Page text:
No basis to concerns that UNCLOS would impact U.S. intelligence operations
WATKINS: I'll just pick up on one that's very special to me, and that's on intelligence. There was a Senate Select Committee hearing on this intelligence issue on law of the sea in 2004. And witnesses came from the CIA, from Defense, and they all confirmed that the U.S. intelligence plus submarine activities would not be impaired by this convention.
And so, again, the hearings have gone into detail across some of the questions you raised and the myths that are thrown out there by the opponents that somehow this is going to do great damage. And you know, when our P-3 was very closely monitored by the People's Republic of China a few years ago, one of the things we were accused of is getting intelligence over international waters with our air phones headed towards China mainland. And we were sitting there as non-members of the Law of the Sea Convention and would have weak grounds on which to base -- we would have good grounds on which to base it, but whether they would be listened to was questionable.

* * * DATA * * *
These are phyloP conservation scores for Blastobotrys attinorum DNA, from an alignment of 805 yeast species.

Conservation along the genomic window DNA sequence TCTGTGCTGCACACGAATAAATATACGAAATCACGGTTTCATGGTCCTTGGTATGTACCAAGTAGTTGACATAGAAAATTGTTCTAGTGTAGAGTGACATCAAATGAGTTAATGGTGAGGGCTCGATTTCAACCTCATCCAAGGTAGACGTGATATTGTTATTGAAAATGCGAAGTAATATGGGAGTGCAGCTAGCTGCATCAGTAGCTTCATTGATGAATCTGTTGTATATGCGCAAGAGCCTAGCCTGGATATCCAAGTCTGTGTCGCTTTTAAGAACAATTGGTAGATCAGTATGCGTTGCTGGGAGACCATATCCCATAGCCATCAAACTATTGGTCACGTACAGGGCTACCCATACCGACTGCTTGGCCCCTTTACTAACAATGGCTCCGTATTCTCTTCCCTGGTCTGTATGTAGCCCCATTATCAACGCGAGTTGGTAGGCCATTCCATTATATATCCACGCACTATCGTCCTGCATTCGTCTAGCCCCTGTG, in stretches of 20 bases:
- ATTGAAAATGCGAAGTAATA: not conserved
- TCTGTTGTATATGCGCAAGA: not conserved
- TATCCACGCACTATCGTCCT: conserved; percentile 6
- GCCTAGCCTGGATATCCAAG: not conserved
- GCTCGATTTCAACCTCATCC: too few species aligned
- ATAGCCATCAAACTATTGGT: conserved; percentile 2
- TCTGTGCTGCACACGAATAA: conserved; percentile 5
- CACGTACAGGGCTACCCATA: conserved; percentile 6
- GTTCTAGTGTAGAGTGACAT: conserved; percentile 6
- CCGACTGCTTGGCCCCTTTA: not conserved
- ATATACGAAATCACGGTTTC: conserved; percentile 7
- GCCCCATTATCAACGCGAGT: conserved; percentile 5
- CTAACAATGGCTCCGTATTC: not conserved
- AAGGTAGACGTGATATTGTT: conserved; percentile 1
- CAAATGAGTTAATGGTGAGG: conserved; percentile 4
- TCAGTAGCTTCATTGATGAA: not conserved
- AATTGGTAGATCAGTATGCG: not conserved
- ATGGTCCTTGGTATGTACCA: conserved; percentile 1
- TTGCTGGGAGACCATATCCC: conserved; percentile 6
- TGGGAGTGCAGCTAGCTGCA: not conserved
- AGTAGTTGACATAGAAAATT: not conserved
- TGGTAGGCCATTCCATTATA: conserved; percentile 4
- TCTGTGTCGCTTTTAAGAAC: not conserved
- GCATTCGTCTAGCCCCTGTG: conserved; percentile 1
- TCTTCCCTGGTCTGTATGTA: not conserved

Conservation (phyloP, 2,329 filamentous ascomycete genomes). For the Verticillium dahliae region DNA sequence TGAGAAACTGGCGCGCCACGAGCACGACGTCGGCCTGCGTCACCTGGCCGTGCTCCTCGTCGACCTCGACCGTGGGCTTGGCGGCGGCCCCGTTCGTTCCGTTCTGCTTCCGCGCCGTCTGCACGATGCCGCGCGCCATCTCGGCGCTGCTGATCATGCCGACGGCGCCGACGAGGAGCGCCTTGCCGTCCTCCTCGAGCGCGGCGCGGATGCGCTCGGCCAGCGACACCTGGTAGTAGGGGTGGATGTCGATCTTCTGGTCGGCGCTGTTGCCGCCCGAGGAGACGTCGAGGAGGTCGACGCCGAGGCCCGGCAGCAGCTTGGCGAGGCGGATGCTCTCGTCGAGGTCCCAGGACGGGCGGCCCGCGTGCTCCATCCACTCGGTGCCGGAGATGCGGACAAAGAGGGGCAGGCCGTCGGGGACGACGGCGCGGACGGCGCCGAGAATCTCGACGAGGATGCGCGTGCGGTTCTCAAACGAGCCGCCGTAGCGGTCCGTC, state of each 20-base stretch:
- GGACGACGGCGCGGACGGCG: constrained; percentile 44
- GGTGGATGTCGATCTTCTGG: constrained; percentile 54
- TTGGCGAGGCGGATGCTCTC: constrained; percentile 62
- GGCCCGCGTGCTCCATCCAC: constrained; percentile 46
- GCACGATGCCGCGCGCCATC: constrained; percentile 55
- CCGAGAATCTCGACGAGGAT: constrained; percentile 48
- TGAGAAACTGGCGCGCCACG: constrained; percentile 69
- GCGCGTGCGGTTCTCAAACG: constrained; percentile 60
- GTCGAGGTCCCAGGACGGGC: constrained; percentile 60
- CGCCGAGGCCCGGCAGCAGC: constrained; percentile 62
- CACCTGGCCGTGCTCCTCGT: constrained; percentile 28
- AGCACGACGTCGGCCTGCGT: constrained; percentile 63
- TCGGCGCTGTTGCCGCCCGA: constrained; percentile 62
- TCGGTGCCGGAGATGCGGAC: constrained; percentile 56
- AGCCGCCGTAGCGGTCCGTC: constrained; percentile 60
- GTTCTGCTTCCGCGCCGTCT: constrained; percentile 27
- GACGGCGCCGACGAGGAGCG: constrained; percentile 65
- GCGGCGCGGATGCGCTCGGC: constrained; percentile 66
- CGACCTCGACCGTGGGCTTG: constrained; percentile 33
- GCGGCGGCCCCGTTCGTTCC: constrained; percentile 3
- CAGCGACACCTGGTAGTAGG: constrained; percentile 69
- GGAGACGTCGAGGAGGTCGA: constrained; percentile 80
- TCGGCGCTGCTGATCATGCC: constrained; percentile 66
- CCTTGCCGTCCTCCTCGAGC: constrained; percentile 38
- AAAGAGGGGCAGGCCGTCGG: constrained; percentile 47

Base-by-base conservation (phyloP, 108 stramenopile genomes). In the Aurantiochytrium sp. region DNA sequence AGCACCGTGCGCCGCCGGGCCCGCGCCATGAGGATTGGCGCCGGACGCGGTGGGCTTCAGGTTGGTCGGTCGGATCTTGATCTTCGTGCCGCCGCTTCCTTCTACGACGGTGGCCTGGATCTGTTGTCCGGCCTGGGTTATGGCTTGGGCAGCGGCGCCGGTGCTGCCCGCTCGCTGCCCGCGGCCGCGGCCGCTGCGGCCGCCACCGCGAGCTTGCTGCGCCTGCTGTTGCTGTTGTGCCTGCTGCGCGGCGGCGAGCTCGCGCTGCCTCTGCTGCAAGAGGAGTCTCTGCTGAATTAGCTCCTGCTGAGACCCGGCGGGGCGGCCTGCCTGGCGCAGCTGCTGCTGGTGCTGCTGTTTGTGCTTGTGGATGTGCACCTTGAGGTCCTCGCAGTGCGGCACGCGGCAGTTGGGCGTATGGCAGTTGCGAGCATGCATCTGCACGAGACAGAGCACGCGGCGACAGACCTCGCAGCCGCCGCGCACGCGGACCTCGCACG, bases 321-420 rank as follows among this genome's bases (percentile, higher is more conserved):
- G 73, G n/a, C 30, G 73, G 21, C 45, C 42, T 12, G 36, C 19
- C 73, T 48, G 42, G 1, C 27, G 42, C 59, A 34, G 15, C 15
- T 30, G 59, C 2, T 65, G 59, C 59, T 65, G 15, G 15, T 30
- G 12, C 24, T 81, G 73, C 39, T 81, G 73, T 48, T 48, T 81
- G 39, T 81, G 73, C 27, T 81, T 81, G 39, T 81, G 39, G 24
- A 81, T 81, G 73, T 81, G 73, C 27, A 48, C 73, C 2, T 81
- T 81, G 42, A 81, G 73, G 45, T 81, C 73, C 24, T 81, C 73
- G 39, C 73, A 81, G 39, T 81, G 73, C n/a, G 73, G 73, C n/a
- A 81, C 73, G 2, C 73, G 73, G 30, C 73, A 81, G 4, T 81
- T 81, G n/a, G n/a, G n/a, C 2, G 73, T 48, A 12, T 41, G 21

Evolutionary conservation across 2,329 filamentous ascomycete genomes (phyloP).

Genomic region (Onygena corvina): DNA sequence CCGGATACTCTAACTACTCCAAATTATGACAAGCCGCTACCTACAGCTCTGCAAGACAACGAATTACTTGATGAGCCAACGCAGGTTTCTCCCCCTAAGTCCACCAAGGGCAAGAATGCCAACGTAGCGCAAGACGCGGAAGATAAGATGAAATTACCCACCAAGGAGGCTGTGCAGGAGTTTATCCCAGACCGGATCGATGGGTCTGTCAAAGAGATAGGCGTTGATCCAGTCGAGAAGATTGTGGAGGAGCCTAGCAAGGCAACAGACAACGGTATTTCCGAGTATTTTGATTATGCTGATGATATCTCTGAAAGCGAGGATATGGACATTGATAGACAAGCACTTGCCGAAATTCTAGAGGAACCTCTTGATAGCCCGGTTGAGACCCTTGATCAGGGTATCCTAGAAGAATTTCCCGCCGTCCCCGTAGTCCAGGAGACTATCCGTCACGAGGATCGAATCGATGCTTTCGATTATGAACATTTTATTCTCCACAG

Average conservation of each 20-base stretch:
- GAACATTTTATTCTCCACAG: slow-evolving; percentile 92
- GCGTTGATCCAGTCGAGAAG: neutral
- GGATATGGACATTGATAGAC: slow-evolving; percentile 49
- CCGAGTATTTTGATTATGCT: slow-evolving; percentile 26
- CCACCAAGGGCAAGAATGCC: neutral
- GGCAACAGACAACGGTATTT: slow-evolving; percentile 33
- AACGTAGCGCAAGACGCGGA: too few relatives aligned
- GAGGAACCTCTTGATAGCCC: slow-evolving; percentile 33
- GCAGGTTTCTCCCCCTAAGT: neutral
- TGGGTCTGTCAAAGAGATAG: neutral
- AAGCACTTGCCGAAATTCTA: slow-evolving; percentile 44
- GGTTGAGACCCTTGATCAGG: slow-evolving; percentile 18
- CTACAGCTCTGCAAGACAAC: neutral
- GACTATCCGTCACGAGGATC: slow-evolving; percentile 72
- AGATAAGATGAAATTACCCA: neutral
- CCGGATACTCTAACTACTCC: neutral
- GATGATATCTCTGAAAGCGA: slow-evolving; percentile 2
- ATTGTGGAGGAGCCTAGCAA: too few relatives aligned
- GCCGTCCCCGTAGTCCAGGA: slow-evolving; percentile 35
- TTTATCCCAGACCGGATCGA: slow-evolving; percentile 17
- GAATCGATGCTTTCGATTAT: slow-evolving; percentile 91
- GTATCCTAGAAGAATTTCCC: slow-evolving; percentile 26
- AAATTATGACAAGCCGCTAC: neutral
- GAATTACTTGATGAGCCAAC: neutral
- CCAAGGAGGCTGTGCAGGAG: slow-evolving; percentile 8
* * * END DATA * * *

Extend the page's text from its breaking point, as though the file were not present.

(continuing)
So again, intelligence is not only gathering information in national waters but also international. So the whole issue of intelligence gathering is another one of these myths that's thrown out there that we're going to lose our ability to do what we have to do to be number one in our national security efforts through good intelligence gathering. So I think that that is, again, one thing that's thrown up there in the air that has no basis whatsoever.
Opponents of U.S. ratification of UNCLOS have argued that U.S. intelligence operations will be complicated by UNCLOS because it will prevent U.S. submarines from gathering intelligence in territorial waters. However, these operations are already regulated by the existing 1958 convention which the U.S. ratified and expects other nations to abide by. Furthermore, the intelligence community has reviewed the treaty and concluded that it was still in U.S. interests to ratify the treaty.